Our bodies are extremely adaptive to what you put into it – when you overload it with fats and take away carbohydrates, it will begin to burn ketones as the main energy source.


Normally, anywhere between 20-5

0g of net carbs is recommended for every day dieting – but the lower you keep your glucose levels, the better the overall results will be. The net carbs are your total dietary carbohydrates, minus the total fiber. Let’s say for example you want to eat some broccoli (1 cup)

There are a total of 6g carbohydrates in 1 cup.

There’s also 2g of fiber in 1 cup.

So, we take the 6g (total carbs) and subtract the 2g (dietary fiber).

This will give us our net carbs of 4g

Your nutrient intake should be something around 70% fats, 25% protein, and 5% carbohydrate.

You want to keep your carbohydrates limited, coming mostly from vegetables, nuts, and dairy. Don’t eat any refined carbohydrates such as wheat (breads, pastas, cereals), starch (potatoes, beans, legumes) or fruit. Dark green and leafy is always the best choice. Most of your meals should be a protein with vegetables, and an extra side of fat. Chicken breast basted in olive oil, with broccoli and cheese. Steak topped with a knob of butter, and a side of spinach sautéed in olive oil. If you’re finding yourself hungry throughout the day, you can snack on nuts, seeds, cheeses, or peanut butter to curb your appetite.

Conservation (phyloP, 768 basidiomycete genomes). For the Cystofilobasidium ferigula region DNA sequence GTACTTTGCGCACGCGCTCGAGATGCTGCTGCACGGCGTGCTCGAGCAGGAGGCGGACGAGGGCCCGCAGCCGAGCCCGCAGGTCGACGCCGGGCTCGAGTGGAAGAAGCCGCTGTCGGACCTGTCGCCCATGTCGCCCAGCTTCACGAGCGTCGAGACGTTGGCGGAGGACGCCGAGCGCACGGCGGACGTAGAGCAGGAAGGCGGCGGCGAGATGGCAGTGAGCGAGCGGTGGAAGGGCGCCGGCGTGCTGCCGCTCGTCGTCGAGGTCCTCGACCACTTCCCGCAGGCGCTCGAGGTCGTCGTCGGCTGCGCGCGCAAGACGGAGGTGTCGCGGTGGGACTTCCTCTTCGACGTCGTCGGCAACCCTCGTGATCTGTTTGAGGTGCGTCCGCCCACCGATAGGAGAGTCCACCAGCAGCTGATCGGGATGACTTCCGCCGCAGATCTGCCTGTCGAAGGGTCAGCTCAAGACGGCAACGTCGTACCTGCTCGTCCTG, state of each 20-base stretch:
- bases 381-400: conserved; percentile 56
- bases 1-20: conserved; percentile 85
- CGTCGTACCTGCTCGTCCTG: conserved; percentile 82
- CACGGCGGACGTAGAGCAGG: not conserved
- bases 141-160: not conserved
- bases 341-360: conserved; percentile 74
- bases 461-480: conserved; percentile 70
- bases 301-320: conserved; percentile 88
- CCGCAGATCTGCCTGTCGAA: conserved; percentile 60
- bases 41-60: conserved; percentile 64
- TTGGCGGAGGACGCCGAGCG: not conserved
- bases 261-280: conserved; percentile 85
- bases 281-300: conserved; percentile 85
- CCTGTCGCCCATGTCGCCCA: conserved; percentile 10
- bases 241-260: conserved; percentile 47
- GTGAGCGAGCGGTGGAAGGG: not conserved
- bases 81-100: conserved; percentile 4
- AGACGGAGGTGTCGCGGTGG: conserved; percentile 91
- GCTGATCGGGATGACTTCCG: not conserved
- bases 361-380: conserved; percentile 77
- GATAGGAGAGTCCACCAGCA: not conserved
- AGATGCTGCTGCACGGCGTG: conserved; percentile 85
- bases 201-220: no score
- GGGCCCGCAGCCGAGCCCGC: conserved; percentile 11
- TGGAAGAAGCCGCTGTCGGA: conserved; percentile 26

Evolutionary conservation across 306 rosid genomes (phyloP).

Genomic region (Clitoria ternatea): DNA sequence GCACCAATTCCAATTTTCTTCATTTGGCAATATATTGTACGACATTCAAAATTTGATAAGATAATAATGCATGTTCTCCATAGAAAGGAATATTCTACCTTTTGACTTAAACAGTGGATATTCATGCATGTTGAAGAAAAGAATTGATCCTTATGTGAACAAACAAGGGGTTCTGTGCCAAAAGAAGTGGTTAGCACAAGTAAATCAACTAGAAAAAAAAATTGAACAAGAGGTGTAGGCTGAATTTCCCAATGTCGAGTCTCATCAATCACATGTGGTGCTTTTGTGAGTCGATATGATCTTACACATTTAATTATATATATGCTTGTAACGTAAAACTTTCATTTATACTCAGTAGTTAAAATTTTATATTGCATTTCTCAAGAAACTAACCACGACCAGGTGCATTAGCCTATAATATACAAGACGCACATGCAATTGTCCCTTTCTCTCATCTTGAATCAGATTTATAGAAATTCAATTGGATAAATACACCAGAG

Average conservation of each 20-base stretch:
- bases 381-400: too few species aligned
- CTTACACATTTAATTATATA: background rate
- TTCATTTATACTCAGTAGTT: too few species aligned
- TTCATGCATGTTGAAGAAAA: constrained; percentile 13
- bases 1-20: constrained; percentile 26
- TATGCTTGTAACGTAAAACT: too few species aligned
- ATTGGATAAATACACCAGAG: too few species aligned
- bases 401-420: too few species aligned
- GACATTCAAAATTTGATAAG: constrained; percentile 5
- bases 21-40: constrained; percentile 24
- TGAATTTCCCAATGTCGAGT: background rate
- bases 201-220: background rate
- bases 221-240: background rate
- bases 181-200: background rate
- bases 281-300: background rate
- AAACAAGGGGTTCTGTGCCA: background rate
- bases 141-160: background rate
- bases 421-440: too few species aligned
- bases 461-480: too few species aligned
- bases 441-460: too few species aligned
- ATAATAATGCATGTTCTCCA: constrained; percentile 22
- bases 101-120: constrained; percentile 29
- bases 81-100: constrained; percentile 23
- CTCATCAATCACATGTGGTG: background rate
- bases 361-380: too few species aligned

Since you won’t be getting your sugar fix you will want to keep eating to get that full sensation that sugar often provides. Be careful you don’t over indulge in calories even though the food choices are very healthy for you.


Cholesterol. A keto diet has shown to improve triglyceride levels and cholesterol levels most associated with arterial buildup.